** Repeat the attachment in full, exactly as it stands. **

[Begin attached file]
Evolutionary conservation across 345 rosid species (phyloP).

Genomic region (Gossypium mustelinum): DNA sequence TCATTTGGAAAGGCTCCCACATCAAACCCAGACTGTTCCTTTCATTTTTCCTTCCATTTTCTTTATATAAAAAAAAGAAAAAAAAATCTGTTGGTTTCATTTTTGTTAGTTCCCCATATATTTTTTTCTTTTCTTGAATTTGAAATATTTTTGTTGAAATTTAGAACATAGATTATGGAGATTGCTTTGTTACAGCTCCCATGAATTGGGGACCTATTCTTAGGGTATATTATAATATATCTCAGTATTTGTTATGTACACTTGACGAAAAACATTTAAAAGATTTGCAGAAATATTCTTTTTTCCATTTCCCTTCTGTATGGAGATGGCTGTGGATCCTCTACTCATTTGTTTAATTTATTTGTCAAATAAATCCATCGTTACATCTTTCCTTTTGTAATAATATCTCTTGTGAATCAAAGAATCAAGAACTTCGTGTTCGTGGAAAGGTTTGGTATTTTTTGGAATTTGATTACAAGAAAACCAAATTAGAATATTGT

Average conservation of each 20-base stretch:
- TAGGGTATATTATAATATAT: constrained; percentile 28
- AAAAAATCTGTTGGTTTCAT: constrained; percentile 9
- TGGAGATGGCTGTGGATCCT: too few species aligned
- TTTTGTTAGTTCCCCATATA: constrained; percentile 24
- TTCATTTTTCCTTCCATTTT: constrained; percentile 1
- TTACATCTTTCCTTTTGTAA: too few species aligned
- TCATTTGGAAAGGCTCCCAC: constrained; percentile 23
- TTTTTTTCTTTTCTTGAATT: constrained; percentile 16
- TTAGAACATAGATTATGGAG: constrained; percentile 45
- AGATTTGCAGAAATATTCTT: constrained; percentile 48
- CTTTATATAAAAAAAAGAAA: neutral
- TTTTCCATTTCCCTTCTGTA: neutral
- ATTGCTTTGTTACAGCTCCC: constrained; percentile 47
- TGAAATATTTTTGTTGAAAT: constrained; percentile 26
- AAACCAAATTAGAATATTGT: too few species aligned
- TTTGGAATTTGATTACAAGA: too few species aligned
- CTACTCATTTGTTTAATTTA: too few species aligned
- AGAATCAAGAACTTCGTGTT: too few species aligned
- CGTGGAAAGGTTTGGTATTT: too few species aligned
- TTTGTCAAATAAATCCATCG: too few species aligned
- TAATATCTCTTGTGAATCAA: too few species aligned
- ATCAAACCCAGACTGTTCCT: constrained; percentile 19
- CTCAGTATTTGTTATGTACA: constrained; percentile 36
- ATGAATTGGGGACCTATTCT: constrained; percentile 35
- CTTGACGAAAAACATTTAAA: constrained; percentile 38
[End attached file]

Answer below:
Evolutionary conservation across 345 rosid species (phyloP).

Genomic region (Gossypium mustelinum): DNA sequence TCATTTGGAAAGGCTCCCACATCAAACCCAGACTGTTCCTTTCATTTTTCCTTCCATTTTCTTTATATAAAAAAAAGAAAAAAAAATCTGTTGGTTTCATTTTTGTTAGTTCCCCATATATTTTTTTCTTTTCTTGAATTTGAAATATTTTTGTTGAAATTTAGAACATAGATTATGGAGATTGCTTTGTTACAGCTCCCATGAATTGGGGACCTATTCTTAGGGTATATTATAATATATCTCAGTATTTGTTATGTACACTTGACGAAAAACATTTAAAAGATTTGCAGAAATATTCTTTTTTCCATTTCCCTTCTGTATGGAGATGGCTGTGGATCCTCTACTCATTTGTTTAATTTATTTGTCAAATAAATCCATCGTTACATCTTTCCTTTTGTAATAATATCTCTTGTGAATCAAAGAATCAAGAACTTCGTGTTCGTGGAAAGGTTTGGTATTTTTTGGAATTTGATTACAAGAAAACCAAATTAGAATATTGT

Average conservation of each 20-base stretch:
- TAGGGTATATTATAATATAT: constrained; percentile 28
- AAAAAATCTGTTGGTTTCAT: constrained; percentile 9
- TGGAGATGGCTGTGGATCCT: too few species aligned
- TTTTGTTAGTTCCCCATATA: constrained; percentile 24
- TTCATTTTTCCTTCCATTTT: constrained; percentile 1
- TTACATCTTTCCTTTTGTAA: too few species aligned
- TCATTTGGAAAGGCTCCCAC: constrained; percentile 23
- TTTTTTTCTTTTCTTGAATT: constrained; percentile 16
- TTAGAACATAGATTATGGAG: constrained; percentile 45
- AGATTTGCAGAAATATTCTT: constrained; percentile 48
- CTTTATATAAAAAAAAGAAA: neutral
- TTTTCCATTTCCCTTCTGTA: neutral
- ATTGCTTTGTTACAGCTCCC: constrained; percentile 47
- TGAAATATTTTTGTTGAAAT: constrained; percentile 26
- AAACCAAATTAGAATATTGT: too few species aligned
- TTTGGAATTTGATTACAAGA: too few species aligned
- CTACTCATTTGTTTAATTTA: too few species aligned
- AGAATCAAGAACTTCGTGTT: too few species aligned
- CGTGGAAAGGTTTGGTATTT: too few species aligned
- TTTGTCAAATAAATCCATCG: too few species aligned
- TAATATCTCTTGTGAATCAA: too few species aligned
- ATCAAACCCAGACTGTTCCT: constrained; percentile 19
- CTCAGTATTTGTTATGTACA: constrained; percentile 36
- ATGAATTGGGGACCTATTCT: constrained; percentile 35
- CTTGACGAAAAACATTTAAA: constrained; percentile 38